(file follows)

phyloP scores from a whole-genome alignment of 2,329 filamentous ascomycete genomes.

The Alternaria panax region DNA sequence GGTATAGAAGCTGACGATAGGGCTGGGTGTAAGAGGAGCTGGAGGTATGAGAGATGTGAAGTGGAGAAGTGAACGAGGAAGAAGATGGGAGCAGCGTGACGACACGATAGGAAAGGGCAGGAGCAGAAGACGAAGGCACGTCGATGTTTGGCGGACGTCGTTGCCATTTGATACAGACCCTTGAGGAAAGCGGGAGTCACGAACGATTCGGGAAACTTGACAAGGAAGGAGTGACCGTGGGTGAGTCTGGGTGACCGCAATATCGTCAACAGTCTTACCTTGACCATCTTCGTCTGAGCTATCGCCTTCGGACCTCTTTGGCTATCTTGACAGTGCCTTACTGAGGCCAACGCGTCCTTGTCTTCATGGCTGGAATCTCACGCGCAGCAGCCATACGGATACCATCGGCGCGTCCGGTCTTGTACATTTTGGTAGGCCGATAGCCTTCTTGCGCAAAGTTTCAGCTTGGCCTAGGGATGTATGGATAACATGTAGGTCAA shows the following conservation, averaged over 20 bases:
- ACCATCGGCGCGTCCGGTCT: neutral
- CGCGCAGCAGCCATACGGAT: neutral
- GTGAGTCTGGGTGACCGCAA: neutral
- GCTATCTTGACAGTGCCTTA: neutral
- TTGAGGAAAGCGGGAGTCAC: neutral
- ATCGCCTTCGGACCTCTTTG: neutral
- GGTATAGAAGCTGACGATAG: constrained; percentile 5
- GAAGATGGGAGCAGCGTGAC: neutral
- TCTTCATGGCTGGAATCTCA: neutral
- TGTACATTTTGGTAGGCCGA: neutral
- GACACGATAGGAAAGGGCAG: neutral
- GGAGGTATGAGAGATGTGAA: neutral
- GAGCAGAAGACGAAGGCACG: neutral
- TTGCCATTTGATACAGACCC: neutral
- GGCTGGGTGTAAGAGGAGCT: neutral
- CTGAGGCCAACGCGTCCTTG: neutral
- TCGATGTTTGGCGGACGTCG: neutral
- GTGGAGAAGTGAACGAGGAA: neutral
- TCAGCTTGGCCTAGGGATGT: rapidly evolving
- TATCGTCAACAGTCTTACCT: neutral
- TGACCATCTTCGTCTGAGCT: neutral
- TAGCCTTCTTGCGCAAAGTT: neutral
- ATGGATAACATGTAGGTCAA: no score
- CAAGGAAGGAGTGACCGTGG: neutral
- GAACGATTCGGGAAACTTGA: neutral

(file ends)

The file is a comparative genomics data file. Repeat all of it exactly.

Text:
phyloP scores from a whole-genome alignment of 2,329 filamentous ascomycete genomes.

The Alternaria panax region DNA sequence GGTATAGAAGCTGACGATAGGGCTGGGTGTAAGAGGAGCTGGAGGTATGAGAGATGTGAAGTGGAGAAGTGAACGAGGAAGAAGATGGGAGCAGCGTGACGACACGATAGGAAAGGGCAGGAGCAGAAGACGAAGGCACGTCGATGTTTGGCGGACGTCGTTGCCATTTGATACAGACCCTTGAGGAAAGCGGGAGTCACGAACGATTCGGGAAACTTGACAAGGAAGGAGTGACCGTGGGTGAGTCTGGGTGACCGCAATATCGTCAACAGTCTTACCTTGACCATCTTCGTCTGAGCTATCGCCTTCGGACCTCTTTGGCTATCTTGACAGTGCCTTACTGAGGCCAACGCGTCCTTGTCTTCATGGCTGGAATCTCACGCGCAGCAGCCATACGGATACCATCGGCGCGTCCGGTCTTGTACATTTTGGTAGGCCGATAGCCTTCTTGCGCAAAGTTTCAGCTTGGCCTAGGGATGTATGGATAACATGTAGGTCAA shows the following conservation, averaged over 20 bases:
- ACCATCGGCGCGTCCGGTCT: neutral
- CGCGCAGCAGCCATACGGAT: neutral
- GTGAGTCTGGGTGACCGCAA: neutral
- GCTATCTTGACAGTGCCTTA: neutral
- TTGAGGAAAGCGGGAGTCAC: neutral
- ATCGCCTTCGGACCTCTTTG: neutral
- GGTATAGAAGCTGACGATAG: constrained; percentile 5
- GAAGATGGGAGCAGCGTGAC: neutral
- TCTTCATGGCTGGAATCTCA: neutral
- TGTACATTTTGGTAGGCCGA: neutral
- GACACGATAGGAAAGGGCAG: neutral
- GGAGGTATGAGAGATGTGAA: neutral
- GAGCAGAAGACGAAGGCACG: neutral
- TTGCCATTTGATACAGACCC: neutral
- GGCTGGGTGTAAGAGGAGCT: neutral
- CTGAGGCCAACGCGTCCTTG: neutral
- TCGATGTTTGGCGGACGTCG: neutral
- GTGGAGAAGTGAACGAGGAA: neutral
- TCAGCTTGGCCTAGGGATGT: rapidly evolving
- TATCGTCAACAGTCTTACCT: neutral
- TGACCATCTTCGTCTGAGCT: neutral
- TAGCCTTCTTGCGCAAAGTT: neutral
- ATGGATAACATGTAGGTCAA: no score
- CAAGGAAGGAGTGACCGTGG: neutral
- GAACGATTCGGGAAACTTGA: neutral